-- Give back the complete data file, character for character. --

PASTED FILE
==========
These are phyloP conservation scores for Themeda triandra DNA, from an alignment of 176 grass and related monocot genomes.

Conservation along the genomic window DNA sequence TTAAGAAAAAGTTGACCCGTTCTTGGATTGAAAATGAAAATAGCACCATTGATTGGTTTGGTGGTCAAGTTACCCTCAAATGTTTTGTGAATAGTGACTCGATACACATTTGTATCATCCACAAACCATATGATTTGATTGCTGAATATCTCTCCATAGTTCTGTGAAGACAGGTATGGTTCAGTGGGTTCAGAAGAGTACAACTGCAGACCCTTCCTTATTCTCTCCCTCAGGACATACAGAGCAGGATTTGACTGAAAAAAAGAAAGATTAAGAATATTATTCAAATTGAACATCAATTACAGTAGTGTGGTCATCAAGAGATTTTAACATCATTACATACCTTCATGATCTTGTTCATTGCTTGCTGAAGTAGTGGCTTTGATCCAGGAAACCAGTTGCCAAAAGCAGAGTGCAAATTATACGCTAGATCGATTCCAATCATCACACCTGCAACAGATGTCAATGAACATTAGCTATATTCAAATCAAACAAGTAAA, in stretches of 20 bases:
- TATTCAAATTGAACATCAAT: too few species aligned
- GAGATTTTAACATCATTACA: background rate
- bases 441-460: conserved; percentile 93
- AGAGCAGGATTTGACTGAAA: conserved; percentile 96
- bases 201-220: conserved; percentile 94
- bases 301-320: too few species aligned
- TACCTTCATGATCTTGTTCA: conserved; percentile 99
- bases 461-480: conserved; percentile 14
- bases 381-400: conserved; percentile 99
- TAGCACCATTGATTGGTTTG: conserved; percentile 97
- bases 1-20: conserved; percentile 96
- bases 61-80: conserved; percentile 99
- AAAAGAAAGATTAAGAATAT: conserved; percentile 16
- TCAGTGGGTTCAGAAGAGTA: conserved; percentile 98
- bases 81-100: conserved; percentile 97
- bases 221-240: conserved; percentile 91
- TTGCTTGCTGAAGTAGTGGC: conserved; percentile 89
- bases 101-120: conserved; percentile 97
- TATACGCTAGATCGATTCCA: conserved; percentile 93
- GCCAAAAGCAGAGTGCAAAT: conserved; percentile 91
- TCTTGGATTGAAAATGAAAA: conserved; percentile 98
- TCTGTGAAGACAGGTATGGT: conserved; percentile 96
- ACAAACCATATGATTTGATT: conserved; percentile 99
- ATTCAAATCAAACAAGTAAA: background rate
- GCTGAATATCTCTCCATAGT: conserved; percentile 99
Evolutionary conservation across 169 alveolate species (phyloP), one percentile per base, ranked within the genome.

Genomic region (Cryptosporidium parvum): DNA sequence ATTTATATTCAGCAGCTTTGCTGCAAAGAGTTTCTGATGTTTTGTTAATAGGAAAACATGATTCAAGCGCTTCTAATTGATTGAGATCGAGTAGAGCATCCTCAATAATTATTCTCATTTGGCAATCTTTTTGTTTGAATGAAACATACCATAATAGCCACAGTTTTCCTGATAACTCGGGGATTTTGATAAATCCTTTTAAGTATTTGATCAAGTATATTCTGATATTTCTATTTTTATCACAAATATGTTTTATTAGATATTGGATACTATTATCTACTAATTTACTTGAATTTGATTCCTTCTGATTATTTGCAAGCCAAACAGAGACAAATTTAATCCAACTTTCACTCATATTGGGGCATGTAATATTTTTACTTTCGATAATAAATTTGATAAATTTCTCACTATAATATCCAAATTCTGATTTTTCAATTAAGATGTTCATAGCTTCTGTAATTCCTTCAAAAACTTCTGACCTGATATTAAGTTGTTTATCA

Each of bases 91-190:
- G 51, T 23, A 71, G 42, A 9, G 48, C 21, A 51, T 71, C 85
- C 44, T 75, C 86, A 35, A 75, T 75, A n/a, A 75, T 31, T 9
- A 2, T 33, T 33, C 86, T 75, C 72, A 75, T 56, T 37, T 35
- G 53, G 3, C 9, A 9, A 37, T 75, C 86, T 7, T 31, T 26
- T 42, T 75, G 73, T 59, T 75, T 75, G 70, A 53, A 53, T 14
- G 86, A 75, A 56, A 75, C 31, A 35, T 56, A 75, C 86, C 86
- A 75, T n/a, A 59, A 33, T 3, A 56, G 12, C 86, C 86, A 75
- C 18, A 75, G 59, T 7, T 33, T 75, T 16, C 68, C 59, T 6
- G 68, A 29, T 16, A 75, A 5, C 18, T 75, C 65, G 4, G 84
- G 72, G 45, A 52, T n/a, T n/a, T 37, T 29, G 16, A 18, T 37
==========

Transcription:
These are phyloP conservation scores for Themeda triandra DNA, from an alignment of 176 grass and related monocot genomes.

Conservation along the genomic window DNA sequence TTAAGAAAAAGTTGACCCGTTCTTGGATTGAAAATGAAAATAGCACCATTGATTGGTTTGGTGGTCAAGTTACCCTCAAATGTTTTGTGAATAGTGACTCGATACACATTTGTATCATCCACAAACCATATGATTTGATTGCTGAATATCTCTCCATAGTTCTGTGAAGACAGGTATGGTTCAGTGGGTTCAGAAGAGTACAACTGCAGACCCTTCCTTATTCTCTCCCTCAGGACATACAGAGCAGGATTTGACTGAAAAAAAGAAAGATTAAGAATATTATTCAAATTGAACATCAATTACAGTAGTGTGGTCATCAAGAGATTTTAACATCATTACATACCTTCATGATCTTGTTCATTGCTTGCTGAAGTAGTGGCTTTGATCCAGGAAACCAGTTGCCAAAAGCAGAGTGCAAATTATACGCTAGATCGATTCCAATCATCACACCTGCAACAGATGTCAATGAACATTAGCTATATTCAAATCAAACAAGTAAA, in stretches of 20 bases:
- TATTCAAATTGAACATCAAT: too few species aligned
- GAGATTTTAACATCATTACA: background rate
- bases 441-460: conserved; percentile 93
- AGAGCAGGATTTGACTGAAA: conserved; percentile 96
- bases 201-220: conserved; percentile 94
- bases 301-320: too few species aligned
- TACCTTCATGATCTTGTTCA: conserved; percentile 99
- bases 461-480: conserved; percentile 14
- bases 381-400: conserved; percentile 99
- TAGCACCATTGATTGGTTTG: conserved; percentile 97
- bases 1-20: conserved; percentile 96
- bases 61-80: conserved; percentile 99
- AAAAGAAAGATTAAGAATAT: conserved; percentile 16
- TCAGTGGGTTCAGAAGAGTA: conserved; percentile 98
- bases 81-100: conserved; percentile 97
- bases 221-240: conserved; percentile 91
- TTGCTTGCTGAAGTAGTGGC: conserved; percentile 89
- bases 101-120: conserved; percentile 97
- TATACGCTAGATCGATTCCA: conserved; percentile 93
- GCCAAAAGCAGAGTGCAAAT: conserved; percentile 91
- TCTTGGATTGAAAATGAAAA: conserved; percentile 98
- TCTGTGAAGACAGGTATGGT: conserved; percentile 96
- ACAAACCATATGATTTGATT: conserved; percentile 99
- ATTCAAATCAAACAAGTAAA: background rate
- GCTGAATATCTCTCCATAGT: conserved; percentile 99
Evolutionary conservation across 169 alveolate species (phyloP), one percentile per base, ranked within the genome.

Genomic region (Cryptosporidium parvum): DNA sequence ATTTATATTCAGCAGCTTTGCTGCAAAGAGTTTCTGATGTTTTGTTAATAGGAAAACATGATTCAAGCGCTTCTAATTGATTGAGATCGAGTAGAGCATCCTCAATAATTATTCTCATTTGGCAATCTTTTTGTTTGAATGAAACATACCATAATAGCCACAGTTTTCCTGATAACTCGGGGATTTTGATAAATCCTTTTAAGTATTTGATCAAGTATATTCTGATATTTCTATTTTTATCACAAATATGTTTTATTAGATATTGGATACTATTATCTACTAATTTACTTGAATTTGATTCCTTCTGATTATTTGCAAGCCAAACAGAGACAAATTTAATCCAACTTTCACTCATATTGGGGCATGTAATATTTTTACTTTCGATAATAAATTTGATAAATTTCTCACTATAATATCCAAATTCTGATTTTTCAATTAAGATGTTCATAGCTTCTGTAATTCCTTCAAAAACTTCTGACCTGATATTAAGTTGTTTATCA

Each of bases 91-190:
- G 51, T 23, A 71, G 42, A 9, G 48, C 21, A 51, T 71, C 85
- C 44, T 75, C 86, A 35, A 75, T 75, A n/a, A 75, T 31, T 9
- A 2, T 33, T 33, C 86, T 75, C 72, A 75, T 56, T 37, T 35
- G 53, G 3, C 9, A 9, A 37, T 75, C 86, T 7, T 31, T 26
- T 42, T 75, G 73, T 59, T 75, T 75, G 70, A 53, A 53, T 14
- G 86, A 75, A 56, A 75, C 31, A 35, T 56, A 75, C 86, C 86
- A 75, T n/a, A 59, A 33, T 3, A 56, G 12, C 86, C 86, A 75
- C 18, A 75, G 59, T 7, T 33, T 75, T 16, C 68, C 59, T 6
- G 68, A 29, T 16, A 75, A 5, C 18, T 75, C 65, G 4, G 84
- G 72, G 45, A 52, T n/a, T n/a, T 37, T 29, G 16, A 18, T 37